The circadian clock in annuals and perennials : coordination of Growth with Environmental Rhythms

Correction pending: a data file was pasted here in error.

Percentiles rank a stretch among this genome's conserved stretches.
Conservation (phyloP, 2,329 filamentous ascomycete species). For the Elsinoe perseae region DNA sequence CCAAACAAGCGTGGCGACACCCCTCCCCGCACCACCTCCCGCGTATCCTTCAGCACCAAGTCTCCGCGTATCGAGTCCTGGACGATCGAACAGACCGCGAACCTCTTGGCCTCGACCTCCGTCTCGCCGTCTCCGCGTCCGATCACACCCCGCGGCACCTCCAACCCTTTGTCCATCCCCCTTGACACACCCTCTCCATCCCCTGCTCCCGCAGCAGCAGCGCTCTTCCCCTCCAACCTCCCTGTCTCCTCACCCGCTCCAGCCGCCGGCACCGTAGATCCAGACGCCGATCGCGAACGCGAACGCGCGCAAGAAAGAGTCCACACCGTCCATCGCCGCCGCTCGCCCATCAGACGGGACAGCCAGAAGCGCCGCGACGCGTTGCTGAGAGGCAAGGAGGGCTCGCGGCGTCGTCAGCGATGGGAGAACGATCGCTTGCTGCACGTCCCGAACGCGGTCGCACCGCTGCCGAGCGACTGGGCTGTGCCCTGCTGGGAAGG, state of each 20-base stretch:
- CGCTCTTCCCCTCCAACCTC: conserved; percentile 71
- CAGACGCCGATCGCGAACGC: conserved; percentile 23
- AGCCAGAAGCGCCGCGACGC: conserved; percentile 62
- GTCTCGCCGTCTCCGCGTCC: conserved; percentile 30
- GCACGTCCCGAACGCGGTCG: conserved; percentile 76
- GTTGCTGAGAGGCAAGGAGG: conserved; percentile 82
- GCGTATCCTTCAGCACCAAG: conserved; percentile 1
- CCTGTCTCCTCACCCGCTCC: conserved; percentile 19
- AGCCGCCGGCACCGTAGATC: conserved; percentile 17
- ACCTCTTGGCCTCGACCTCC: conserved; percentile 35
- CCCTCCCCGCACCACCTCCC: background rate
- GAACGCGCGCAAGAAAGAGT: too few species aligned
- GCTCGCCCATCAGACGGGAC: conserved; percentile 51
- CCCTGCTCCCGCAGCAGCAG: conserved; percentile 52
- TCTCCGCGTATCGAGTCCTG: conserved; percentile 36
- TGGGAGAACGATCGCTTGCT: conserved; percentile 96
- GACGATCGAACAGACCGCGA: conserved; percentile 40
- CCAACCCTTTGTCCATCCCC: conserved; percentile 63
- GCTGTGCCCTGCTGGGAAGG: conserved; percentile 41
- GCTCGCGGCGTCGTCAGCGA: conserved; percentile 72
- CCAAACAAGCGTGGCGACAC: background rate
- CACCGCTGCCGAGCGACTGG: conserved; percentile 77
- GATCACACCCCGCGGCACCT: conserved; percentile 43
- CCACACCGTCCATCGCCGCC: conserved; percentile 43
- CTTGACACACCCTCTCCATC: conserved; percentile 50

Abstract: Since the first signs of life on planet earth, organisms have had to adapt to the daily changes between light and dark, and high and low temperatures. This has led to the evolution of an endogenous time keeper, known as the circadian clock. This biological timing system helps the organism to synchronize developmental and metabolic events to the most favorable time of the day. Such a mechanism is of considerable value to plants, since they in contrast to animals cannot change location when the environment becomes unfavorable. Thus is the ability to predict coming events of central importance in a plants life. This thesis is a study of the molecular machinery behind the clockwork in the small weed plant Arabidopsis thaliana as well as its close relative perennial; the woody species Populus. We have characterized a novel component of the circadian clock, EARLY BIRD (EBI). EBI is involved in transcriptional and translational regulation, via interaction with the known post-translational clock regulator ZEITLUPE (ZTL). In Populus, we describe the role of the circadian clock and its components with respect to entry and exit of dormancy and show that gene expression of the Populus LATE ELONATED HYPOCOTYL (LHY) genes are crucial importance for freezing tolerance and thereby survival at high latitudes. Furthermore, the input to the Populus clock is mediated via the phytochrome A (phyA) photoreceptor.
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